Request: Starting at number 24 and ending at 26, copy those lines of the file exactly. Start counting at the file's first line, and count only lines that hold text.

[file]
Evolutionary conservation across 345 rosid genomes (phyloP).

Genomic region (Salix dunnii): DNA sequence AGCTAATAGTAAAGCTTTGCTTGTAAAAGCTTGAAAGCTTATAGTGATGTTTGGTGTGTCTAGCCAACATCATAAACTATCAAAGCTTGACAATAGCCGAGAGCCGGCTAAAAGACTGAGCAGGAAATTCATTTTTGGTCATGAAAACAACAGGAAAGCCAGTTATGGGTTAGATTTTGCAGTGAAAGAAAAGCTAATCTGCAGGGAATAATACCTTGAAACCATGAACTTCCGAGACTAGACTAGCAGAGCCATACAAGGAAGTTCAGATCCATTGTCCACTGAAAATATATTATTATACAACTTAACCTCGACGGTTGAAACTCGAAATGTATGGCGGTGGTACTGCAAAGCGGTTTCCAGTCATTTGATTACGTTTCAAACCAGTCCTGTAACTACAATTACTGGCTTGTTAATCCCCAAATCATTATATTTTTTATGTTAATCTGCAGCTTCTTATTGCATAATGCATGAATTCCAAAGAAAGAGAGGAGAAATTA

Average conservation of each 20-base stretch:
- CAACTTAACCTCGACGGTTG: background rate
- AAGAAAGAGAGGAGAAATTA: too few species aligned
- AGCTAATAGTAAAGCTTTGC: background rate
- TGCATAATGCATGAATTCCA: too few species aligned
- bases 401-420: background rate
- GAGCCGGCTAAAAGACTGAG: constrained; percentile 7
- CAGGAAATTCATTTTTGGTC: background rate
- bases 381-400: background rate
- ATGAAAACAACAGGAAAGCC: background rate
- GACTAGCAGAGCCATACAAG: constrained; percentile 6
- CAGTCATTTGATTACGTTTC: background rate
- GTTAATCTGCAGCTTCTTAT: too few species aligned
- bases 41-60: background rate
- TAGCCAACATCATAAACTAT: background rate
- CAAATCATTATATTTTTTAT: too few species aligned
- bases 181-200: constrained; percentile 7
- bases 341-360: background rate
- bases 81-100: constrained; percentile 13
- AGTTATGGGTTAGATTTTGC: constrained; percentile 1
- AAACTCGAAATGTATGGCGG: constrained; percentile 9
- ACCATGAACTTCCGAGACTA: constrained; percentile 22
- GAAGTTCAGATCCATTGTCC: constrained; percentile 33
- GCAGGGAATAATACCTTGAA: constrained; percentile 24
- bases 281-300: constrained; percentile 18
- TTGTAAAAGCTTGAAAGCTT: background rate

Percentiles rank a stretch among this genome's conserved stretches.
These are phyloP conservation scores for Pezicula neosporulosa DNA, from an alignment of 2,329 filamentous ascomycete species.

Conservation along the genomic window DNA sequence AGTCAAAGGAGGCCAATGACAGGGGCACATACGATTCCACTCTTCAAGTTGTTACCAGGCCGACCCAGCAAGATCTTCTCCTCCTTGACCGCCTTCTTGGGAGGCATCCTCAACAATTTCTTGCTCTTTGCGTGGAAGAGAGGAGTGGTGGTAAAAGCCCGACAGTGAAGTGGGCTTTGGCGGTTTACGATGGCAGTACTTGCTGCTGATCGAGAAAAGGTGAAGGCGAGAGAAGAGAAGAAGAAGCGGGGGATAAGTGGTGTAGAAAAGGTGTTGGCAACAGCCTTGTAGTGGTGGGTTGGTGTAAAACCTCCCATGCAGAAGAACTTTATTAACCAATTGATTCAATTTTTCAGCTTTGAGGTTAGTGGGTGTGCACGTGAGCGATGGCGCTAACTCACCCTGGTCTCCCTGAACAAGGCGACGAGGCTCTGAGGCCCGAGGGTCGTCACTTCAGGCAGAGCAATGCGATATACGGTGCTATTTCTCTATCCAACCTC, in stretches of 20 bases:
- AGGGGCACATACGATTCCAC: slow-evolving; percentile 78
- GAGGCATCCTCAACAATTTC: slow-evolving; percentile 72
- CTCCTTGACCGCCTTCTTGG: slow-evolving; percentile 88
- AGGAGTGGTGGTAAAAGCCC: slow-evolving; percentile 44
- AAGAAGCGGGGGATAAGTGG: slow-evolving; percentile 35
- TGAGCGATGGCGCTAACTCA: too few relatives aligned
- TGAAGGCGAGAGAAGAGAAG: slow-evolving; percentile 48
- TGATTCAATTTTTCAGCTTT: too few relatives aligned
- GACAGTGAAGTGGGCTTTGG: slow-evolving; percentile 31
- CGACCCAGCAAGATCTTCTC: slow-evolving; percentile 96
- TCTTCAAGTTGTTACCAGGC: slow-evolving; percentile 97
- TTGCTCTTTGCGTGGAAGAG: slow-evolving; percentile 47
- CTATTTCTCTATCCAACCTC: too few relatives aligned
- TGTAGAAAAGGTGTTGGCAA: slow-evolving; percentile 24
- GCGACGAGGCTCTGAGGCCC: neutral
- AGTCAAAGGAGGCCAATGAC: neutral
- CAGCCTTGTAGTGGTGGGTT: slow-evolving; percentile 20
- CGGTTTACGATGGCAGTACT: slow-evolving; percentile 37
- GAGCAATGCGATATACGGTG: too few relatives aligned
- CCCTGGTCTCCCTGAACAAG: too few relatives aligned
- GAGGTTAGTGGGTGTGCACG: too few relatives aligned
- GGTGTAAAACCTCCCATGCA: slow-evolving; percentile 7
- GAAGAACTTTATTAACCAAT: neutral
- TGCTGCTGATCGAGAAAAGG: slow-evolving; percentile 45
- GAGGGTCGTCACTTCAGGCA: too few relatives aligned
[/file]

- ACCATGAACTTCCGAGACTA: constrained; percentile 22
- GAAGTTCAGATCCATTGTCC: constrained; percentile 33
- GCAGGGAATAATACCTTGAA: constrained; percentile 24